David quite blatantly disposed of Uriah the Hittite having slept with his wife Bathsheba and fathered a child. Nathan the prophet speaks out and challenges King David with a parable of injustice which paralleled his own actions. He, David, is furious at the wrongdoer but cannot see that it is indeed himself.
Nathan has to spell it out: ‘You are the man!’
Although David will not die for this sin, his house and his future will be troubled and punished.
St Paul in his letter to the Ephesians exhorts the Church to receive and live out the gifts of Christ which enable us to grow up, speak the truth in love and be delivered from deceitful trickery and scheming.
Without God we are truly nothing. There is no future save that of passing and meaningless dust.
But that is the bread which so often we work for: our self-centred lives happily ignore God, his spirit and Jesus Christ, the bread which comes down from heaven.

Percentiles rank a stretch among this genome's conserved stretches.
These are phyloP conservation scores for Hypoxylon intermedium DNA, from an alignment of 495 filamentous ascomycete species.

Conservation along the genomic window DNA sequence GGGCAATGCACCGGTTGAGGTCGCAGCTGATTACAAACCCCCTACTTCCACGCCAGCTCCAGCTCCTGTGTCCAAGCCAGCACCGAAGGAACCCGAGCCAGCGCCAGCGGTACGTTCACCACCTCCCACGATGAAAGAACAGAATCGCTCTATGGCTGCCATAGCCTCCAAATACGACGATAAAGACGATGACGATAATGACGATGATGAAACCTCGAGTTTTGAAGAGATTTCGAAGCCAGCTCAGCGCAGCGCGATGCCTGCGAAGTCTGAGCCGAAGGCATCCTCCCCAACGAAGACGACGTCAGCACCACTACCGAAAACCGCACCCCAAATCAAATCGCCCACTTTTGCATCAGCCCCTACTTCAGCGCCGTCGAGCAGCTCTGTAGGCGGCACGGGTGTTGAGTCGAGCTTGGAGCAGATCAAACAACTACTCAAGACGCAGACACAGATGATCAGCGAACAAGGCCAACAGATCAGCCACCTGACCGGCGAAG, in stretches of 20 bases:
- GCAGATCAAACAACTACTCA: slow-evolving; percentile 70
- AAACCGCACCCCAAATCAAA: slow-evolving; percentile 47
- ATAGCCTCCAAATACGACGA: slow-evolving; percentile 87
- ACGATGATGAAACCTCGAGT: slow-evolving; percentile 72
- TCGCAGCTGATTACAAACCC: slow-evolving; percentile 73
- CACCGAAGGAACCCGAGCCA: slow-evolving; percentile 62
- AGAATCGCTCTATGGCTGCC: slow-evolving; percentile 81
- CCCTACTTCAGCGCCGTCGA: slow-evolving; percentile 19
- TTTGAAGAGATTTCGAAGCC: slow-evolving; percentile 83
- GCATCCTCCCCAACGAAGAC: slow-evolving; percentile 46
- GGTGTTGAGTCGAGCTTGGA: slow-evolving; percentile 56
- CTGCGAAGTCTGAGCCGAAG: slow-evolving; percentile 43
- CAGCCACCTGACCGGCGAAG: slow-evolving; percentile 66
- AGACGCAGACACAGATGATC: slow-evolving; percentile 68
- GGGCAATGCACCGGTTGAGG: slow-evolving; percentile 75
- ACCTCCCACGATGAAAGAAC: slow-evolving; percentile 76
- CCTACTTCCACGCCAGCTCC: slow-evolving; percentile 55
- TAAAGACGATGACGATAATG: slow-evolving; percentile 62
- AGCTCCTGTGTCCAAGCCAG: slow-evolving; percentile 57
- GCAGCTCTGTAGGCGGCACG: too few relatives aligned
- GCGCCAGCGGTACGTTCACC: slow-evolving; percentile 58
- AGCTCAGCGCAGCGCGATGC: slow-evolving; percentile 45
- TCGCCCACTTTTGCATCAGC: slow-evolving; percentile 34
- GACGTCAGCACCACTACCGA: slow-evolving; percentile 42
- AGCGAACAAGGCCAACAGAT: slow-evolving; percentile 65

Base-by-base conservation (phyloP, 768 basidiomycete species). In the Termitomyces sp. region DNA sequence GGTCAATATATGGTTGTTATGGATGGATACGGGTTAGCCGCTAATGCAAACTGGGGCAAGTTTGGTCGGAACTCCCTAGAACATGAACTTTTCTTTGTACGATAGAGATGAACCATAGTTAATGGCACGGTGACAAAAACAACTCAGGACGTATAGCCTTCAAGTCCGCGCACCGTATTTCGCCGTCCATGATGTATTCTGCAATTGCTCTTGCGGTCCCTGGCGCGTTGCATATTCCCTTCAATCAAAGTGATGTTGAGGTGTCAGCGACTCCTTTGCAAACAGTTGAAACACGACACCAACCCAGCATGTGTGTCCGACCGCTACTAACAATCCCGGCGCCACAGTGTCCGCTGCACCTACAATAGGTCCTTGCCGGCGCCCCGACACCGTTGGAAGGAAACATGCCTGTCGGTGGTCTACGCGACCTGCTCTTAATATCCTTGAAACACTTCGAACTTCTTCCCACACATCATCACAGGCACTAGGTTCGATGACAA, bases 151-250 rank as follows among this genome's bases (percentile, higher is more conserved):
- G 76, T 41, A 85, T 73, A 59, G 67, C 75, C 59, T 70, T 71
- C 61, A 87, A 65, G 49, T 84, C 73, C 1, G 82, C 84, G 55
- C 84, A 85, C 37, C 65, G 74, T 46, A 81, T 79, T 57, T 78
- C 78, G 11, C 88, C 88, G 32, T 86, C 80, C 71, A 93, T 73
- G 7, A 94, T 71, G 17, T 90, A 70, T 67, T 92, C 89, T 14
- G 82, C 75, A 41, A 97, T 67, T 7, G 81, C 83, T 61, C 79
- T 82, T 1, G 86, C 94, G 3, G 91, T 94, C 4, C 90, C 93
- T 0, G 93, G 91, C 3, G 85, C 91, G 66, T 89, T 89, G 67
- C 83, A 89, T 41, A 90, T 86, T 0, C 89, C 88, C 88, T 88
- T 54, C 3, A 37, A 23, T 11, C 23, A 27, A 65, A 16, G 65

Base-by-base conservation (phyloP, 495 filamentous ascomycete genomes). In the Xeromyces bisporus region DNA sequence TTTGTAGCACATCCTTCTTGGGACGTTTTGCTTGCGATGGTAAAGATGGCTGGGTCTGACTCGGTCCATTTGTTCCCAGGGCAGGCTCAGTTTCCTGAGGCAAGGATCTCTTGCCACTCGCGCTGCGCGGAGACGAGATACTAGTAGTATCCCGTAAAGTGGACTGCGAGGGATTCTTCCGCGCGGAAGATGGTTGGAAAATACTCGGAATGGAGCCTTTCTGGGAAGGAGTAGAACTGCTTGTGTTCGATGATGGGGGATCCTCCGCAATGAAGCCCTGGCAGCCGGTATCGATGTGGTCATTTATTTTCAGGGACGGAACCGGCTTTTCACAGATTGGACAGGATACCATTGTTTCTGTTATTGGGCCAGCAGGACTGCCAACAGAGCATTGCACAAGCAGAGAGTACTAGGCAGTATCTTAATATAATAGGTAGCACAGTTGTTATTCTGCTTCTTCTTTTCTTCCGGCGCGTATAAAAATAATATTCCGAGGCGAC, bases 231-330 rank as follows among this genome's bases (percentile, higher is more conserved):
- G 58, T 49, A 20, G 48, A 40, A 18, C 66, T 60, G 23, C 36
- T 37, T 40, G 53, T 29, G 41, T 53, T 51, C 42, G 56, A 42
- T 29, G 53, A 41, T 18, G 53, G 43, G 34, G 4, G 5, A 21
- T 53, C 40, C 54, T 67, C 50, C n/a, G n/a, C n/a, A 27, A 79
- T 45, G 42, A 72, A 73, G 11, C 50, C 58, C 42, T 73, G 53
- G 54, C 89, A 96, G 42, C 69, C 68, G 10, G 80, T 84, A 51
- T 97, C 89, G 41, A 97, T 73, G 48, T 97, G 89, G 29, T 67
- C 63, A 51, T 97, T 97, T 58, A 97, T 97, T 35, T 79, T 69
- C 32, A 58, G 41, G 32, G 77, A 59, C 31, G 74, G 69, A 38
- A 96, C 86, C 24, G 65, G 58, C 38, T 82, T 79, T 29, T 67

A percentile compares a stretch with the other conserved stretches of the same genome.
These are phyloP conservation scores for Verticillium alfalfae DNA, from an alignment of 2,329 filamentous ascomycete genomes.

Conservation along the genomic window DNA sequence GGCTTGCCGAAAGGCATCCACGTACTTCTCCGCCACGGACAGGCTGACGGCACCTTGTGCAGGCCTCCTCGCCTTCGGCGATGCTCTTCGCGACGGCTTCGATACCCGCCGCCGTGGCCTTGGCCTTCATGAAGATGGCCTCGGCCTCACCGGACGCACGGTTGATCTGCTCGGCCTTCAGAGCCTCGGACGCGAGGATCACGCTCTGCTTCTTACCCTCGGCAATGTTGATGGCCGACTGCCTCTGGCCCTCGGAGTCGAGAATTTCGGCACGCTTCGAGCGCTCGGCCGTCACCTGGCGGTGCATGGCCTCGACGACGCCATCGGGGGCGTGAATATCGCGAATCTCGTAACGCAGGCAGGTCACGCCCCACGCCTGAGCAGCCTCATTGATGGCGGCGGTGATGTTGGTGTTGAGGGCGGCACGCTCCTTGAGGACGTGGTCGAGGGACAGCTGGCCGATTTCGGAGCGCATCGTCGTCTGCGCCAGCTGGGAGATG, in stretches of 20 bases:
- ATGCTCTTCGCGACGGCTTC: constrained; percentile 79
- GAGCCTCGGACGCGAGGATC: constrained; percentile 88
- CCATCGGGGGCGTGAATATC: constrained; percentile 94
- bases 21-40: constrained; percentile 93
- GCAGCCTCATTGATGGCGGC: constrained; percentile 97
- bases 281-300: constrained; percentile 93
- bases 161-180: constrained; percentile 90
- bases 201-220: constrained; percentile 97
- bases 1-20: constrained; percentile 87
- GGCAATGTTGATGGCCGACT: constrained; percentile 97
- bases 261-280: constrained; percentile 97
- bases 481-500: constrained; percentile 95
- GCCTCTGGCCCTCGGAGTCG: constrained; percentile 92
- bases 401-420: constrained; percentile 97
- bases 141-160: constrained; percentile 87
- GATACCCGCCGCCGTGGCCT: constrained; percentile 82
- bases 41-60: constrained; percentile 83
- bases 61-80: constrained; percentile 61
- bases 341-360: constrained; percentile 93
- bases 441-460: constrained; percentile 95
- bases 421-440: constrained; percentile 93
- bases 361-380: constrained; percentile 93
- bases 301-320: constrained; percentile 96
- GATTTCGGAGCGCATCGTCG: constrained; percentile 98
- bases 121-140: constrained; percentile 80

As I speak we are gathered around the altar of God as his Eucharistic people.
But what do we see and hear?
Is the miracle of God and his love evident in the way that we see the world anew and allow ourselves to be forgiven and remade individually and as his Church?
The Eucharist is that revolutionary and radical. Everyone is changed by God’s reality so that bread and wine carry the Spirit and the significance of eternity in which we who eat and drink are challenged to recognise the Christ in everybody and everything else.
Baptism, Christ’s new and risen life, leads us daily into crisis: the challenge to choose the way of Jesus.
How we hear and react to the news is not an option which we can ignore. Christ is present in my neighbour and yours – and our judgment and our life depends on how we respond.
All this seems pretty difficult and disturbing.
That is why we need the strength, comfort and guidance of the Holy Spirit – and this so often works through our sharing together in our fears and hesitation, our sense of lack of faith and inability to be a follower of Jesus the Way.